Right about now, Republicans in Congress may be wishing that they had let President Barack Obama appoint Elizabeth Warren as the first head of the Consumer Financial Protection Bureau, the organization that is her brainchild. They won the battle – preventing her appointment to that job – but seem to have lost the war, as Warren won a Senate seat last month. Now, Senate Majority Leader Harry Reid (D-NV) is said to be intent on adding her to the roster of Democrats on the Senate’s powerful Banking Committee.
Editor's Note: This article by Suzanne McGee originally appeared on The Fiscal Times.
Warren joins the Senate just as Barney Frank – another Massachusetts Democrat, one of the most influential members of the House Financial Services Committee and co-author of the much-hated Dodd-Frank bank reform legislation – leaves. But for Republicans and bankers, replacing Frank with Warren might be more than just replacing one ideological adversary with another.
Warren is a pragmatist and a lawyer, more reserved than Frank and more cautious (albeit less witty) in her public pronouncements. Odds are that centrist Republicans will find her collegial. That’s one threat to those who remain vehemently opposed to further implementation of the Dodd-Frank reforms or any other banking regulation.
As a member of the Senate committee, Warren would have a hand in crafting new rules or closing perceived gaps in existing ones. She could simply use her stature to push for more sweeping reforms (breaking up the big banks, say) or to fight back against those who want to block future changes, such as, say, taxing carried interest at the same levels as regular income. (Currently, it is taxed at a much lower level, a fact that has helped make multi-millionaires and billionaires of many buyout fund managers.)
She may be a neophyte in the halls of Congress – she hasn’t even been sworn in yet – but Warren commands respect for her critique of Wall Street. That has populist appeal across party lines among the electorate. Republican lawmakers may have sneered when she declared at the Democratic National Convention this year that “the system is rigged” and blasted Wall Street CEOs for continuing to “strut” around Washington “demanding favors, and acting like we should thank them.” But that message may resonate with grassroots GOP voters, even if they differ in their prescriptions to solve the problem.
It’s hardly surprising that Democrats would want Warren in a place where she can best deploy her extensive knowledge of Wall Street and of financial legislation, honed during the battle to create the Consumer Financial Protection Bureau. Nor is it surprising that Wall Street lobbyists are said to be battling against her joining the Banking Committee. She’s a far greater threat to their interests than Chuck Schumer, the New York Democrat who has earned the title of the Senator from Wall Street, reflecting the fact that Wall Street donations to Schumer consistently have dwarfed those to any other candidate on either side of the aisle. Still, Warren’s opponents may be wrong to view her as anti-bank. She isn’t talking publicly about what she may do specifically in her new role as Senator and in her possible future position as a member of the Banking Committee. Still, looking back to a conversation I had with her in the summer of 2009, there are some interesting indicators.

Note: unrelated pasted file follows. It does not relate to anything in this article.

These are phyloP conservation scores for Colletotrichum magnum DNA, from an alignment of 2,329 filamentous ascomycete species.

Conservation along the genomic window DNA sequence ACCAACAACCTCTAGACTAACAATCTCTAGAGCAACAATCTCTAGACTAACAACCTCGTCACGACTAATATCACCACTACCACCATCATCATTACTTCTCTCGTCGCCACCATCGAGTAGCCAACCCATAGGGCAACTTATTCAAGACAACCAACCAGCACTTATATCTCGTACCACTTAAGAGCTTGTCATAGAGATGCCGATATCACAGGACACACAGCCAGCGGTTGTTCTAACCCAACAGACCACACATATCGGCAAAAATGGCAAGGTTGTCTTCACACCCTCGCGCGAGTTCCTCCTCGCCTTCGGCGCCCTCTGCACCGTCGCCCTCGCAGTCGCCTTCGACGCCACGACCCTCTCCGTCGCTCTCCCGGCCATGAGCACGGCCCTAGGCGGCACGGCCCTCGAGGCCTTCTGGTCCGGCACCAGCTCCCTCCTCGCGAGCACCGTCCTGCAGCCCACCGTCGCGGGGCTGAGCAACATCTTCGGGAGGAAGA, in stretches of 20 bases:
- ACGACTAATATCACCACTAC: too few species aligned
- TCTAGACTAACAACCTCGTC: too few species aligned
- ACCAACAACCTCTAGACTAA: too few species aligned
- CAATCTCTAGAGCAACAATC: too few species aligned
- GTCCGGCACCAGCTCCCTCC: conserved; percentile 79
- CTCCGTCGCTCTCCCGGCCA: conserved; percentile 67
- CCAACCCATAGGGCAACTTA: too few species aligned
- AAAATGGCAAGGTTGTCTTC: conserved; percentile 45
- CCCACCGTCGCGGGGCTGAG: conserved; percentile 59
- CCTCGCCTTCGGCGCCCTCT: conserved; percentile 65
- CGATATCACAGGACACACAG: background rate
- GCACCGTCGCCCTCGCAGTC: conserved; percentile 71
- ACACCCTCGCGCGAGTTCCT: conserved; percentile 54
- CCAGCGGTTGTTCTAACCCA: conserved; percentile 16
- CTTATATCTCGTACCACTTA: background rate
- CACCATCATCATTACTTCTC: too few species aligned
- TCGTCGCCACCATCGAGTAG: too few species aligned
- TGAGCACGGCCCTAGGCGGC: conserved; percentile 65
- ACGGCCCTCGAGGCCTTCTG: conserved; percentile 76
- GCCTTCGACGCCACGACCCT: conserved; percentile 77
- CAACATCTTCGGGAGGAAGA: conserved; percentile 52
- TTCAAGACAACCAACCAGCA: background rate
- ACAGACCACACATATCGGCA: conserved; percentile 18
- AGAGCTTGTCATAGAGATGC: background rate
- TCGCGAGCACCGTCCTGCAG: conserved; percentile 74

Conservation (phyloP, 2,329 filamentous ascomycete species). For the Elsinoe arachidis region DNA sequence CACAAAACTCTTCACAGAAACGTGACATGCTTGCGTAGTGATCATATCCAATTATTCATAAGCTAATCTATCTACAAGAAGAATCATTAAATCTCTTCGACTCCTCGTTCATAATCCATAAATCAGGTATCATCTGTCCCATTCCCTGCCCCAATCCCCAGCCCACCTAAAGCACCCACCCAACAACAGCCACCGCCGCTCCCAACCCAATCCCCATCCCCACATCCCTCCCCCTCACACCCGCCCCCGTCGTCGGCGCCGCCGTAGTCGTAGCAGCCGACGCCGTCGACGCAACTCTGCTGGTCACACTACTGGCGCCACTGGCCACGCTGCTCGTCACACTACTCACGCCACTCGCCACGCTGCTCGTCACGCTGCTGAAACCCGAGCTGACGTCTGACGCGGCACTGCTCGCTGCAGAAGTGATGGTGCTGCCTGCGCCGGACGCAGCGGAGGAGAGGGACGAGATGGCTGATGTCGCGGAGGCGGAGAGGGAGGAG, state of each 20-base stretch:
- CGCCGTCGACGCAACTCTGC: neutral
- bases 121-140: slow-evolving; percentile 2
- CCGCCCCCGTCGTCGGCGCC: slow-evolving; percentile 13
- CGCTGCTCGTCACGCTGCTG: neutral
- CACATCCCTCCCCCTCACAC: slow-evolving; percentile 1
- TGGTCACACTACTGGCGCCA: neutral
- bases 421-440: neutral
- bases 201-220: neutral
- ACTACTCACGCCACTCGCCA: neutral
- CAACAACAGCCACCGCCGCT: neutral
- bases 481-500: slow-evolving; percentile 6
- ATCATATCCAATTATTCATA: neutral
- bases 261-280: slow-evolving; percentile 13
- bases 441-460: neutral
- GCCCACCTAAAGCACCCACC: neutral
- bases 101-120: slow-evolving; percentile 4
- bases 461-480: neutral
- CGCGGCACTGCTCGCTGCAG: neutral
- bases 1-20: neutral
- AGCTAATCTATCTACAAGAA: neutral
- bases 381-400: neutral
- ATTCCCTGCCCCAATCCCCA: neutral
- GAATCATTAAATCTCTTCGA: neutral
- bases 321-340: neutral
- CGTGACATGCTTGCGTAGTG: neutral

First of all, she was adamant that she wants a free market to work; that legislation should achieve that. One of the problems with the system leading up to the financial crisis was that “the market was broken,” she argued. The evidence of that, Warren says, could be seen in banks’ efforts to obscure the fact that mortgage and credit card contracts were set up to be hard for the average consumer to understand – and to maximize banks’ profits.
Multi-million dollar advertising campaigns by the big banks reinforced their dominance in the market and ensured that the playing field between big and small banks was anything but level. In that kind of environment, with banks focused on creating “tricks and traps buried in the fine print” for consumers, it’s hard for financial institutions to create genuinely innovative financial products that are useful for consumers and can generate profits for their creators. Smaller banks, community banks and credit unions are the victims of this system.
Odds are that the advocates of breaking up the biggest banks will find in Warren one of their most powerful supporters. But they shouldn’t expect her to initiate legislation aimed at forcing the likes of JPMorgan Chase (NYSE:JPM) and Citigroup (NYSE:C) to unwind themselves within the next year or two. Warren is smart enough to know how to operate in Washington and to realize that before pushing through any radical plans she’ll need to forge new alliances with those who today view her as a liberal who views any new regulation as a good thing.
Her ability to do that is likely to be a risk in the eyes of Wall Street, as is the fact that rather than focusing narrowly on specific agenda items – taxing carried interest, implementing the Volcker rule or Dodd-Frank provisions – she is likely to emphasize a broad mission: reminding the public and her new Senate colleagues that Wall Street’s goal is to serve Main Street, not profit while the broader public struggles. “We’re Americans,” Warren told the convention last summer. “We celebrate success. We just don’t want the game to be rigged.”
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